I'm settling this debate once and for all!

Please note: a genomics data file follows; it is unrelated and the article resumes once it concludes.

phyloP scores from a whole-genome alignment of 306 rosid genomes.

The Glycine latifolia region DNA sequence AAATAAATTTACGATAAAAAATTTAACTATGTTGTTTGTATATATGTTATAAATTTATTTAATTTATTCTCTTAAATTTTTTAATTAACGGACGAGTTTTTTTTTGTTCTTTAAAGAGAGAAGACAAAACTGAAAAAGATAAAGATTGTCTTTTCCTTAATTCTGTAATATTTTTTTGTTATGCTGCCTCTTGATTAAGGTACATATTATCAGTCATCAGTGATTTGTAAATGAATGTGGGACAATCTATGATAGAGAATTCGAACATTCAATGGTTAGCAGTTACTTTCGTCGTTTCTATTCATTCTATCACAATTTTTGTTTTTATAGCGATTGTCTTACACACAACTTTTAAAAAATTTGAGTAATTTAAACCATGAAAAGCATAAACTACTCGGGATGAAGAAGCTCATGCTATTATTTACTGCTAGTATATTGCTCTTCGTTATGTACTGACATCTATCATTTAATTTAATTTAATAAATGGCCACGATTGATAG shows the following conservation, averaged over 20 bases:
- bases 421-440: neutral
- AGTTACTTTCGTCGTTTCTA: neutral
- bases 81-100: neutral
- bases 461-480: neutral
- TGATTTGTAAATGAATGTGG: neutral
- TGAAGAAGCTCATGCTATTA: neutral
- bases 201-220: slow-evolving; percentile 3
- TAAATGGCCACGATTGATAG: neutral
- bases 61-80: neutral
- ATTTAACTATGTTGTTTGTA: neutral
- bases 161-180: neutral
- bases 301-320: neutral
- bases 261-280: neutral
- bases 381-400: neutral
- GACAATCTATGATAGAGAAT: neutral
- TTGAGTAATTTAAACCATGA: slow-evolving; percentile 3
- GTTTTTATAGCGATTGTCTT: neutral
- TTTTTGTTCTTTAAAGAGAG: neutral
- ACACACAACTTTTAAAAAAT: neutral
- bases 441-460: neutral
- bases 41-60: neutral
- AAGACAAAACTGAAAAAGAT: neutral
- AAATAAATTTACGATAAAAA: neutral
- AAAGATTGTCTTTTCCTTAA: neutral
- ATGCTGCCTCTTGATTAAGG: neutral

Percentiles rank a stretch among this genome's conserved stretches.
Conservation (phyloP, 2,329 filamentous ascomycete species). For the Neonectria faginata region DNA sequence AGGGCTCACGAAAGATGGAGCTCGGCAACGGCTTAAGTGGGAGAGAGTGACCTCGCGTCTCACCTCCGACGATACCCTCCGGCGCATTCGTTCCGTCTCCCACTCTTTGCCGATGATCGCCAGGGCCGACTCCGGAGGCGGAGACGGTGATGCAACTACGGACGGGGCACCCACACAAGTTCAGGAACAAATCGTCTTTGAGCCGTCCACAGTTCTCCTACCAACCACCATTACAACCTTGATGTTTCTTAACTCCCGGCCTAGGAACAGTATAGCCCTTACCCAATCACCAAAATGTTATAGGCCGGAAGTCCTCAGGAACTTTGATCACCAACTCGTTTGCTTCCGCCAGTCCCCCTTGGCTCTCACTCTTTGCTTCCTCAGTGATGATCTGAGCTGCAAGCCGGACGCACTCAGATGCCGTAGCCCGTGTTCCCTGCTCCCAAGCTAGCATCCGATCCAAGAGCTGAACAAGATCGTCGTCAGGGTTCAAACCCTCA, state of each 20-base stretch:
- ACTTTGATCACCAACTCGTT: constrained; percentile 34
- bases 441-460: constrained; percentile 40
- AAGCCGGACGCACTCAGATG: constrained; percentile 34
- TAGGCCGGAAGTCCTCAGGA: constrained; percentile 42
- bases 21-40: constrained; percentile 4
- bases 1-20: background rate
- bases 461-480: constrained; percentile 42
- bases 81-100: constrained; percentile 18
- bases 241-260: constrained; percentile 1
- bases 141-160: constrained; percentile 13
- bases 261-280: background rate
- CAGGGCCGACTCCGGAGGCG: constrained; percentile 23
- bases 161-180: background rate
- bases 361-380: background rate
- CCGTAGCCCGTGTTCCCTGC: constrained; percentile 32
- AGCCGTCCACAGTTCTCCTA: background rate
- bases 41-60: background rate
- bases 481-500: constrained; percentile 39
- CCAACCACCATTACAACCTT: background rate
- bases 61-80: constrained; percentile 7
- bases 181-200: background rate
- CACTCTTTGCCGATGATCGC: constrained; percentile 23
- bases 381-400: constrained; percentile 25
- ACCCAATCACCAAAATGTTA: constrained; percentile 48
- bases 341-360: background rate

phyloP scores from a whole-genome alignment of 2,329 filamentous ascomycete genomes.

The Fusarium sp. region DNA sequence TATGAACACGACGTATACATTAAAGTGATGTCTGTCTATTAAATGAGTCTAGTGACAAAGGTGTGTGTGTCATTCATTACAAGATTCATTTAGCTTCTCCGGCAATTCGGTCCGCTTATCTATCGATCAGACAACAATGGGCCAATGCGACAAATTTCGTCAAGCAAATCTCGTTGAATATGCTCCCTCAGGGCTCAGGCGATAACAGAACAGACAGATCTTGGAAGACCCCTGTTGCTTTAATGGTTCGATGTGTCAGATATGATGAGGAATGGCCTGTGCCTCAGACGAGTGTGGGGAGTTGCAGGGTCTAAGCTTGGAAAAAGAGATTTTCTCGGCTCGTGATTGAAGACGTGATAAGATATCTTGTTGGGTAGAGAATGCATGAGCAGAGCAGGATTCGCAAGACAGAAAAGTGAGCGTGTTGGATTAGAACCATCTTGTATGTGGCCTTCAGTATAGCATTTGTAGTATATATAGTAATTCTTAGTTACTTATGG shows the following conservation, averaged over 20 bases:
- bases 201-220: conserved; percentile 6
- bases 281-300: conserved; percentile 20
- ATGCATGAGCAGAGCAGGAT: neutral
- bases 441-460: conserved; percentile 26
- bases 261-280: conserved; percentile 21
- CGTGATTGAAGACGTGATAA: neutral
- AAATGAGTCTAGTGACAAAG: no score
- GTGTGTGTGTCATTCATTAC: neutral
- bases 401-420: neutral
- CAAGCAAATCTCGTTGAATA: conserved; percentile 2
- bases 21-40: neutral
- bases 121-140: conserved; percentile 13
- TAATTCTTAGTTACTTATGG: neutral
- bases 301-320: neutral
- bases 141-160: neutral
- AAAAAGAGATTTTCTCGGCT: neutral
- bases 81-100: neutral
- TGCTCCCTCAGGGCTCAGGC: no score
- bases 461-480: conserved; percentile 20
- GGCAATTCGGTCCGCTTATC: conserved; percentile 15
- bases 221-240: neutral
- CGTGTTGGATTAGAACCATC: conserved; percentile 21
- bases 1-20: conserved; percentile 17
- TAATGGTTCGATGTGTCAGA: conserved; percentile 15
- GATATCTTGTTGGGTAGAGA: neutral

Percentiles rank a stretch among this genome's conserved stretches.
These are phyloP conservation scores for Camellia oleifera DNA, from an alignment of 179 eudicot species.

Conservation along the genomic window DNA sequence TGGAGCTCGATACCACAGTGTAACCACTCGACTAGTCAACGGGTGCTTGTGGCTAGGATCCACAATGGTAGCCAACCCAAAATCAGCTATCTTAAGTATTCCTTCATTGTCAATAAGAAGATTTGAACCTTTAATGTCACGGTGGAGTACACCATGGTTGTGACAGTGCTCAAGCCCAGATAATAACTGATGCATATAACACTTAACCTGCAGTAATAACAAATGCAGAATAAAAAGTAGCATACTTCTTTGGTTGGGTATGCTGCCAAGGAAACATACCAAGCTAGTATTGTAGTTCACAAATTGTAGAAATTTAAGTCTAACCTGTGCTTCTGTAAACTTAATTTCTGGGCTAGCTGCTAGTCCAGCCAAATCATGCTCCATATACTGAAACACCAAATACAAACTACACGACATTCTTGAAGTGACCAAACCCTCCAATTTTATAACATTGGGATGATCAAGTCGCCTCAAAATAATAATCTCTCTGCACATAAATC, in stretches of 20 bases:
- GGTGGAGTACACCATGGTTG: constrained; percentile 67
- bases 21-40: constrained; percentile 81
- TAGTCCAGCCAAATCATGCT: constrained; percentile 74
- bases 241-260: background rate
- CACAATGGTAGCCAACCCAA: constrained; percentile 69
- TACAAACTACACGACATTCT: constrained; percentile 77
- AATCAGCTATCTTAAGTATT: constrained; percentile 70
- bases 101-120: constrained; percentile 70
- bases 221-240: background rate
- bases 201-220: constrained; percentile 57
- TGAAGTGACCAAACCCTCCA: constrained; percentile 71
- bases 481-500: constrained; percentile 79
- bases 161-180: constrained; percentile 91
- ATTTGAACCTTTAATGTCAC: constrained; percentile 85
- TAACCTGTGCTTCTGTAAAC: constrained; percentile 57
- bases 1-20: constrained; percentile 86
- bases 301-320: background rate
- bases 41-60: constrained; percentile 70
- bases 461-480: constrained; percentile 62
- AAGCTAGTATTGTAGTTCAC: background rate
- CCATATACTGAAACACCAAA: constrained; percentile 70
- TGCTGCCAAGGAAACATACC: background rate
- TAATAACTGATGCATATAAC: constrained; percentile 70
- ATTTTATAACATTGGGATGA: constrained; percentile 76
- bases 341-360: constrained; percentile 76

'This article was originally published in the Ascent . Be Positive. How can there possibly be anything wrong with that message? But is all positivity positive? And could too much positivity be negatively affecting our kids? There are two camps: 1. Those who believe we need to be positive with kids, to encourage them so that they build a strong self esteem and grow to be confident, well-balanced and successful. 2. Those that think we are being too easy on kids these days, that our excessive positivity is leading to a lack of resilience, arrogance and a sense of entitlement. These two camps have been debating for decades and appear at complete odds with each other. Those in the first camp argue that traditional approaches that focus on highlighting what kids are doing wrong and use fear, guilt and shame as character building tools are damaging. Those in the second camp fear that our coddling and constant cheerleading creates an inflated sense of self that sets kids up for failure when they get into the “real world.” I believe both camps are right. Regardless of which camp you belong to, my intention is to bring these seemingly conflicting points of view together by offering a small, yet powerful distinction. If understood, this simple nuance will settle this debate once and for all. A tall order? Give me the benefit of the doubt. As a teacher, I spend a lot of time in staff rooms listening to the comments other teachers make about “kids these days”. These are some of the common things I hear. Camp 1: “His parents are so harsh with him that now he’s afraid to make mistakes.” “She’s failing because she has not been given enough positive encouragement at home.” Camp 2: “He’s misbehaving because he’s been allowed to get away with it.” “She’s been spoiled and coddled and now she can’t do anything for herself.” Yes, these are huge assumptions and judgments being made about parents and kids. I’m not going to pretend that this is not what happens in staffrooms. But it also illustrates the huge divide in what we believe is best for kids. For a long time, I was really confused. I could see the negative effects of using controlling and fear-based tactics with kids. They became discouraged, anxious, and lost confidence. Some kids would shutdown and become so inhibited that they would lose the ability to think for themselves and others would try to preserve their autonomy by rebelling against everything. On the other hand, I also observed how using positive reinforcements made kids needy, reliant on rewards, and addicted to praise. I couldn’t help but notice how the constant esteem building seemed to give some kids the idea that they were better than everyone else and made them less able to cope when things didn’t go their way. It’s hard to be effective with kids when you are questioning something this fundamental. You become wishy washy and indecisive, not knowing when to punish and when to praise, when to be firm and when to lighten up, when to help and when to let them fail. This lack of clarity was made worse by the conflicting judgments from those around. It felt like no matter which way I went I was doing something wrong. No matter which side you think you are on, I think we are all confused. We’ve been given so many mixed messages, we’re not sure which way to go, and this teeter-tottering between positive encouragement and “tough love” is confusing for kids too. In an attempt to gain clarity, I began paying close attention to how we speak to kids when we’re trying to be positive. It sounded a little bit like this. “Great job!”,” You’re so smart!”, “You’re such a good boy/girl!”, “You look beautiful!”, “Winners don’t give up!”, “That’s the best drawing I’ve ever seen!”, “I’m proud of all your hard work!”, “Let’s go out and celebrate your straight As!” etc. While all these statements sound good, there was something not quite right about the overall message being sent. I made 3 key observations. 1) These statements were focus on evaluating the child’s performance, abilities or appearance and said little about who the child is on the inside. 2) Most of these statements contain comparative language that measures kids to a standard (good vs bad, smart vs stupid, hard working vs lazy), sending them the message that they must continue to live up to this ideal in order to be valued and accepted. 3) Many of these statements perpetuate the idea that being the “best”, “winning” or “working hard” is the only way to achieve happiness and success. What became clear to me was that while moving away from a harsh negative approach with kids is a big step in the right direction, the oversimplified idea that all we need to do is be more positive with kids was a huge misconception. So, if more positivity is not the answer, then what is? What I realized was that we’ve been more focused on molding kids externally, then we’ve been on helping them see their value within. Healthy positivity involves filling kids up on the inside, not just building them up on the outside. In my observations, most of the positivity we use with kids is what I like to call “superficial positivity” . It focuses on praising, rewarding and encouraging the types of external behaviors that we believe will make kids “better” or more accepted by the world. But the very idea that we need to make kids better or teach them how to be “good” is the root of all our problems. If we are convinced that kids need to always be and do better in order to “measure up”, then we are regularly sending them the message that who they are right now is not enough. And this feeling of not being “enough”, that most of us have deep within our core, leads us to either give up or overcompensate for what we think we lack. This manifests in imbalanced ways as either under or over achievement, lack of motivation or obsessive behaviors, self criticism or boasting, self-harm or harm towards others, and so on. Ironically, if we remain focused on the external, even our well intention-ed positivity will likely make kids more insecure than confident. Many kids these days may appear more confident because our superficial positivity has taught them “superficial confidence” which often comes across with a “know it all” or “better than” attitude. This is not real confidence. It’s the result of overcompensating for inner insecurities. I would go as far as to say that when we use excessive praise, we may be projecting our own inadequacies onto kids and teaching them how to over-ride their perceived shortcomings. What we really want kids to have is an inner confidence. That feeling of being so secure with who they are that they don’t need to make themselves superior or inferior to others; and with nothing to prove, the best of who they are will come naturally from within. How do we accomplish this? The answer is simple. We focus on internal esteem building. We speak to and engage with kids in a way that makes them feel valued and accepted on the inside. And it’s not just about what we are saying and doing, it’s about how we are being in their presence. What does this sound like, look like, and feel like? It sounds like “I love you just the way you are”, “I enjoy spending time with you”, “I believe in you no matter what”, etc. It looks like your eyes lighting up in their presence and it feels like trust, non-judgment and pure acceptance. Isn’t this what we all really want? When kids feel appreciated for who they are instead of just for how well they measure up, they will have the inner confidence to thrive. Let’s be clear, it’s not really about the specific words we say and things we do. It’s about the energy and intention behind our words and actions. There’s a difference between a genuine compliment and praise with the strings of expectation and the fear of mediocrity attached. Kids easily pick up on what’s behind our words and deeds. The words themselves are not the issue. So please, go ahead and tell them how smart, how beautiful, and how talented they are. Just make sure you’re not sending the message that they need to be all of these things in order to be love, valued and accepted. Let’s make the message that they are loved unconditionally our greatest priority. So, if not all positivity is positive, then is all negativity negative? This is a topic for another day, but in short, I don’t think so. Saying no, establishing healthy boundaries and enforcing reasonable consequences may not always incite a positive reaction from a child, but if done with the child’s best interest at heart, this perceived “negativity” will still send them the message that they are important and cared for. Focusing on internal esteem building doesn’t mean kids will always be happy or that we always give them their way. I think one of the greatest misconceptions is that building esteem means keeping kids cheerful, confident and comfortable all the time. They are going to make mistakes, be disappointed, and get mad at us sometimes. That’s life. But if we focus on filling them up on the inside, they will have the self-assurance and resilience to face life’s challenges with optimism and grace. Isn’t that the best we could hope for? No matter which camp you belonged to at the beginning of this article my hope is that rather than worry about whether you’re being too negative or too positive with the kids in your life, you will shift your focus to making sure you are filling them up on the inside, rather than just building them up on the outside. I believe that this small, yet powerful distinction will make a world of difference! Want to learn more about how to make this shift? Gain free access to my learning community here . More articles by Sheila Sims: My Teaching Fail that Revealed the Answer to “Difficult” Behaviors in Kids I Did the Opposite of What a Rational Parent or Teacher Would Do What Kids Really Mean When They Say “It’s Not Fair!” I’m Accused of Being Unfair and Inconsistent With Kids We Think We Know What’s Best for Kids'